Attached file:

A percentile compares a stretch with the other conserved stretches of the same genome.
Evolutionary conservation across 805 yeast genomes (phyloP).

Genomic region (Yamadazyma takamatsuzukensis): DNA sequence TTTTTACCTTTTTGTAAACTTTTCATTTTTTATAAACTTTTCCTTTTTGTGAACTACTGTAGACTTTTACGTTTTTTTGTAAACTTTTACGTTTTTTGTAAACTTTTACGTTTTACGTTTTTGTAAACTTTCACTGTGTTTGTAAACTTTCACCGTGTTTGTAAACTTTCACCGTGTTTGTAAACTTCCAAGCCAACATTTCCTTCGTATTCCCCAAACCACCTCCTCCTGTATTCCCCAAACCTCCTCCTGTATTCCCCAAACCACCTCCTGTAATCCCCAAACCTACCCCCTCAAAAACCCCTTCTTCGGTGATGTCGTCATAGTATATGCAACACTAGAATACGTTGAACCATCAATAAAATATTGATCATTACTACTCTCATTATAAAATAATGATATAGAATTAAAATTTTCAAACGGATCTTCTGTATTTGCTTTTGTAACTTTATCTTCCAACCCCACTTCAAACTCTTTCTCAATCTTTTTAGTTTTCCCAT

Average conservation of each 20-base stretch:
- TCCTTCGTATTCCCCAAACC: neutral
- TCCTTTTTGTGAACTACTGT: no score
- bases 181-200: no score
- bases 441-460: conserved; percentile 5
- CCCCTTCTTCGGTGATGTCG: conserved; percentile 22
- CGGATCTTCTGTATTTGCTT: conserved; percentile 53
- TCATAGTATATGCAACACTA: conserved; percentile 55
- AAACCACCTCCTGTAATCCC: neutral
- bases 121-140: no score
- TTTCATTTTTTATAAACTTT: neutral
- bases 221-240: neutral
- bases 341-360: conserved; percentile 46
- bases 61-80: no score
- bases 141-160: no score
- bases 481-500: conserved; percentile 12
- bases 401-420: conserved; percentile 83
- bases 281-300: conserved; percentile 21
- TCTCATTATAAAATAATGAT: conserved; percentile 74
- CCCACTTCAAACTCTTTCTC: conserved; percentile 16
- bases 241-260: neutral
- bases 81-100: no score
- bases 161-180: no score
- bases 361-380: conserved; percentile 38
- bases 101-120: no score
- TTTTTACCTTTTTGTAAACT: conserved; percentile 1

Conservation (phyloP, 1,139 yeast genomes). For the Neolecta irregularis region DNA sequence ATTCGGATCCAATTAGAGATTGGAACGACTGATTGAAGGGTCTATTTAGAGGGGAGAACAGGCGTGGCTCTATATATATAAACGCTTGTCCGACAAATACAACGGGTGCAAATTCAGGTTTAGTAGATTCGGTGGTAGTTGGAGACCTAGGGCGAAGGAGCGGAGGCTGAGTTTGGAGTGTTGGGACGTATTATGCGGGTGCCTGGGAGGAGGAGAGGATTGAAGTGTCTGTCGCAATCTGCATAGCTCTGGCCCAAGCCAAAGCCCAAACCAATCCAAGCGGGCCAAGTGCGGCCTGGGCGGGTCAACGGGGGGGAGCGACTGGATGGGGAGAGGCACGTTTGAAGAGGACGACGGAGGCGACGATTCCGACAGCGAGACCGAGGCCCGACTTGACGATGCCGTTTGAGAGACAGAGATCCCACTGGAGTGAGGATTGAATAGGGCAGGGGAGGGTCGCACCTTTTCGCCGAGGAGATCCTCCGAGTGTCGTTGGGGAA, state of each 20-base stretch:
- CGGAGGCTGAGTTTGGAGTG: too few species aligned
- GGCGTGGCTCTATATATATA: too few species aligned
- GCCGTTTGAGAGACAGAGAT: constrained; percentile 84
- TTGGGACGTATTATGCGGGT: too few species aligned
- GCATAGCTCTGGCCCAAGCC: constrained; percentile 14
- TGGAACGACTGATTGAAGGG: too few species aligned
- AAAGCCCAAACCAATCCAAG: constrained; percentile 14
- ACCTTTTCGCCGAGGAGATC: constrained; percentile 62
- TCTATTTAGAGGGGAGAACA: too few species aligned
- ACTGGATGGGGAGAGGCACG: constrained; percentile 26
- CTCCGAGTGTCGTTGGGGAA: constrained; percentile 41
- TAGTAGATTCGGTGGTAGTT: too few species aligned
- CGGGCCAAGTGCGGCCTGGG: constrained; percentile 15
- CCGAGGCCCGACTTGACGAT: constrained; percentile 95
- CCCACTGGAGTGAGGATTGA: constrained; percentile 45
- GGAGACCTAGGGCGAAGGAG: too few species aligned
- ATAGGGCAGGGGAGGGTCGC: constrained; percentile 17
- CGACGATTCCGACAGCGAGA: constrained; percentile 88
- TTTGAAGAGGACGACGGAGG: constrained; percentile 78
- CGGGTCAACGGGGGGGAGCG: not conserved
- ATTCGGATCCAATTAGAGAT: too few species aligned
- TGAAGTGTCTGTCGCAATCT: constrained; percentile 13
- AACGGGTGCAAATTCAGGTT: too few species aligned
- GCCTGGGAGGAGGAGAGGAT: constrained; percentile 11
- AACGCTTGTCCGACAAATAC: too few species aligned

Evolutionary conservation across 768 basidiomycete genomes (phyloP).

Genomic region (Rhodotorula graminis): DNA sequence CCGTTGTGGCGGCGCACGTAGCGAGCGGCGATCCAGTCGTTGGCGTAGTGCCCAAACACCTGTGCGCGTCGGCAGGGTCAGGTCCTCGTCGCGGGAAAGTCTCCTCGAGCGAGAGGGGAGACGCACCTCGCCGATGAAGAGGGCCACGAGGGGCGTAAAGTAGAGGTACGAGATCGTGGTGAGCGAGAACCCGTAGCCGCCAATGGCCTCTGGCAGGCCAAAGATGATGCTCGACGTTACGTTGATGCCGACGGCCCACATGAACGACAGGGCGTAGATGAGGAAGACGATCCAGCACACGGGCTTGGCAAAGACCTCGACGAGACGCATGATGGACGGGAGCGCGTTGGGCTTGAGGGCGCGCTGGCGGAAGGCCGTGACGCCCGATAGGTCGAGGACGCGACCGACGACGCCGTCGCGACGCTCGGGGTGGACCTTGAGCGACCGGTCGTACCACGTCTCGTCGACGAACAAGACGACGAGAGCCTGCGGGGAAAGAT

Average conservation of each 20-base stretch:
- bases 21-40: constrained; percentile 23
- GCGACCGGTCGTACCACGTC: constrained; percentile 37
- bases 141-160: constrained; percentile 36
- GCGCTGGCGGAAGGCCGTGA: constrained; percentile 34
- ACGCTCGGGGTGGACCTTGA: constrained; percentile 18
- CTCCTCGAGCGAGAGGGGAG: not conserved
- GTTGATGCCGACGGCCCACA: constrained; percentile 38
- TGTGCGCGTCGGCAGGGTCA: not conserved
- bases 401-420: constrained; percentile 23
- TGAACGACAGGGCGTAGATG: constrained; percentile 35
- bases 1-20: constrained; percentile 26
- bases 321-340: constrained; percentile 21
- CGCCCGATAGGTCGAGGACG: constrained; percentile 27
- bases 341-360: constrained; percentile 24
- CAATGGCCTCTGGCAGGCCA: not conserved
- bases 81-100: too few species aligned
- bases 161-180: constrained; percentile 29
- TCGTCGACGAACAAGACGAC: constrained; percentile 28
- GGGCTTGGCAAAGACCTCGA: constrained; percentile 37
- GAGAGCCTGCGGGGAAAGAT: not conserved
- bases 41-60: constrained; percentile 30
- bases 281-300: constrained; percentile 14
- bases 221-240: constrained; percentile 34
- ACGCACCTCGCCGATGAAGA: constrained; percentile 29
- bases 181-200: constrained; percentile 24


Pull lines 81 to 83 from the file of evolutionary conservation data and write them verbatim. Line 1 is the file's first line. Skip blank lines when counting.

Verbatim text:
- bases 221-240: constrained; percentile 34
- ACGCACCTCGCCGATGAAGA: constrained; percentile 29
- bases 181-200: constrained; percentile 24